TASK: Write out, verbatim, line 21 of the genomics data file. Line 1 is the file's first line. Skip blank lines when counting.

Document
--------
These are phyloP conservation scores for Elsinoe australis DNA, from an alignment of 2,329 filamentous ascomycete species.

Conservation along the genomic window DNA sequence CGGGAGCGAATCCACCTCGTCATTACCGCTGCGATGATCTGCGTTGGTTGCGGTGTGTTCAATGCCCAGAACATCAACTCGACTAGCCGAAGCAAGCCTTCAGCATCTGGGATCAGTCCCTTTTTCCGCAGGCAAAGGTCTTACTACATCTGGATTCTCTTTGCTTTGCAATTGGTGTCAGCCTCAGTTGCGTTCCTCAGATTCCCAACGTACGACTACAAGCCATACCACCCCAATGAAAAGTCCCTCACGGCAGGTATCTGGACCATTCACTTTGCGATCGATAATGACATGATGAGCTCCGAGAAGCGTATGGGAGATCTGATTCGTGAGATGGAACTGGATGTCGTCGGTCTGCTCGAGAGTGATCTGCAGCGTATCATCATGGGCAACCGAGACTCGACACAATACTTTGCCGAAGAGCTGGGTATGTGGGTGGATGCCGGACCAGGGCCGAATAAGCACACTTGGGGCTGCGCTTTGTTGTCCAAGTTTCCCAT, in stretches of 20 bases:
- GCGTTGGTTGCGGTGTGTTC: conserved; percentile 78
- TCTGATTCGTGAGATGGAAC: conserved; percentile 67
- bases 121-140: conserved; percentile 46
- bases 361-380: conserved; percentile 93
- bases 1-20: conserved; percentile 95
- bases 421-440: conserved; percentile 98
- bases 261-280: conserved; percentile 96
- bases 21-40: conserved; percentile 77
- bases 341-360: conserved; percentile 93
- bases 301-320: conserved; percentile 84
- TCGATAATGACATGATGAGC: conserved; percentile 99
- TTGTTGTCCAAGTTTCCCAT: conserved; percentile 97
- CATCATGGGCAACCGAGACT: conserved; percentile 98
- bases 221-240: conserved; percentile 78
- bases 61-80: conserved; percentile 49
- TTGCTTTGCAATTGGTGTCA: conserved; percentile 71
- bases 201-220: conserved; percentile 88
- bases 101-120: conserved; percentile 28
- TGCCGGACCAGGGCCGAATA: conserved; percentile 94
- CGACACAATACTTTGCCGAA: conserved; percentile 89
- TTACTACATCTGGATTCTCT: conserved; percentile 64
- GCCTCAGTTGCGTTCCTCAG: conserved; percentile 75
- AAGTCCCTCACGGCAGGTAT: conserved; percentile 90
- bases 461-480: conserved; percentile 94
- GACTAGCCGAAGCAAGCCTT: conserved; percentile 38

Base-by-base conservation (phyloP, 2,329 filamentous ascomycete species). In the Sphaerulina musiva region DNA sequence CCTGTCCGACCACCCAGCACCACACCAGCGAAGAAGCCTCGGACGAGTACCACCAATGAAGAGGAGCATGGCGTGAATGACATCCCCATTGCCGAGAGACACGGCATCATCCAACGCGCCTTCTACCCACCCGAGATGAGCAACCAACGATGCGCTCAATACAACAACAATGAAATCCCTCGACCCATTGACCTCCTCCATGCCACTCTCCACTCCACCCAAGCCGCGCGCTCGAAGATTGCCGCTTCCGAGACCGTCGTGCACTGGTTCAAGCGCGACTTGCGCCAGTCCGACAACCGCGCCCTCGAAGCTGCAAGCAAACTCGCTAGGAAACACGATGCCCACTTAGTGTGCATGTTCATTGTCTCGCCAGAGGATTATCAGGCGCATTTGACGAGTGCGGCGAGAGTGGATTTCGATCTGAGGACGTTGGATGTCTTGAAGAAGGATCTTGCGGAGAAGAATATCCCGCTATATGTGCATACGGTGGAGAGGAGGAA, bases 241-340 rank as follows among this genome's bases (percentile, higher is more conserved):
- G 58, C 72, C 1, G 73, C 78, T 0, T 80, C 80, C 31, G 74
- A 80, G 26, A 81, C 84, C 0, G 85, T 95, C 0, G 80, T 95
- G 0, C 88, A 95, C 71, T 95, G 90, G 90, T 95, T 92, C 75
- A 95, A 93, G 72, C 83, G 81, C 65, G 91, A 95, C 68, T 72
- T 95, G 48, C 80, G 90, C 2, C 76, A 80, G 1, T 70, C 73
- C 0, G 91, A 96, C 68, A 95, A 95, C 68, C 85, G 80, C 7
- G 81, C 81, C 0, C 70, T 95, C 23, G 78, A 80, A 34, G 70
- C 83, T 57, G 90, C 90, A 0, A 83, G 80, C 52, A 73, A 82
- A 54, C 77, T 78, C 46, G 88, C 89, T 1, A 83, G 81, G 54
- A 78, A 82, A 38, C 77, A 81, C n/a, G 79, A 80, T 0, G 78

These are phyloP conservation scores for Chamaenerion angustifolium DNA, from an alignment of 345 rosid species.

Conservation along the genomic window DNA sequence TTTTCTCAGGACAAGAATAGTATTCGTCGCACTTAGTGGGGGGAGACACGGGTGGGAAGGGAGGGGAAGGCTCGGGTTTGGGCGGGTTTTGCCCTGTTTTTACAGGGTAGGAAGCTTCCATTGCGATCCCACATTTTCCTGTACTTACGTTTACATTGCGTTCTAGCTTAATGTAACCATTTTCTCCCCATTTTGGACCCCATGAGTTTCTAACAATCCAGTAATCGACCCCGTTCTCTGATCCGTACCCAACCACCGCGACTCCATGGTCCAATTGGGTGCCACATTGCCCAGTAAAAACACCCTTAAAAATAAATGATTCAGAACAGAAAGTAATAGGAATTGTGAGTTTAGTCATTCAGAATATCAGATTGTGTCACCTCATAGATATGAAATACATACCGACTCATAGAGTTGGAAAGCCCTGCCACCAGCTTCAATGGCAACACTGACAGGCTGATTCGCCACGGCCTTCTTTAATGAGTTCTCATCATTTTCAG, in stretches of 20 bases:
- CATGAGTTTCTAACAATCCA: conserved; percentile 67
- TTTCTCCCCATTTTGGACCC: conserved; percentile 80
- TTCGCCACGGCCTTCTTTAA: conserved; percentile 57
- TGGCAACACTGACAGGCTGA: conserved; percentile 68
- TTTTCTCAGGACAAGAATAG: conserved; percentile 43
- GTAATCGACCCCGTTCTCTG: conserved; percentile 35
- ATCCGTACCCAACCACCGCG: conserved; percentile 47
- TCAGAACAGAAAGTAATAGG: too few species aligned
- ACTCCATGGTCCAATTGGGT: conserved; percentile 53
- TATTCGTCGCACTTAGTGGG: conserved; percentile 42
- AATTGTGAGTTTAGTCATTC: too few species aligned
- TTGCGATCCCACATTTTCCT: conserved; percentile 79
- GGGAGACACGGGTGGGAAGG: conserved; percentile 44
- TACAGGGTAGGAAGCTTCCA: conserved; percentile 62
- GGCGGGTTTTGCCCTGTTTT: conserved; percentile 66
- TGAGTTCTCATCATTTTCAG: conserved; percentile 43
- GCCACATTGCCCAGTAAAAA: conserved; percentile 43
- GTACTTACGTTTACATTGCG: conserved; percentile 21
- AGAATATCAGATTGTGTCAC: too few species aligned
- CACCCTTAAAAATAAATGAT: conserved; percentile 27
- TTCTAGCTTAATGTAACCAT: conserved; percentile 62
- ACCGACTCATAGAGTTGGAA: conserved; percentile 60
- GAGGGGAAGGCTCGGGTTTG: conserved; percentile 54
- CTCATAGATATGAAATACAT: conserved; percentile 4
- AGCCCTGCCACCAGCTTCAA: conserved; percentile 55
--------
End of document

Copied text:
- TGCCGGACCAGGGCCGAATA: conserved; percentile 94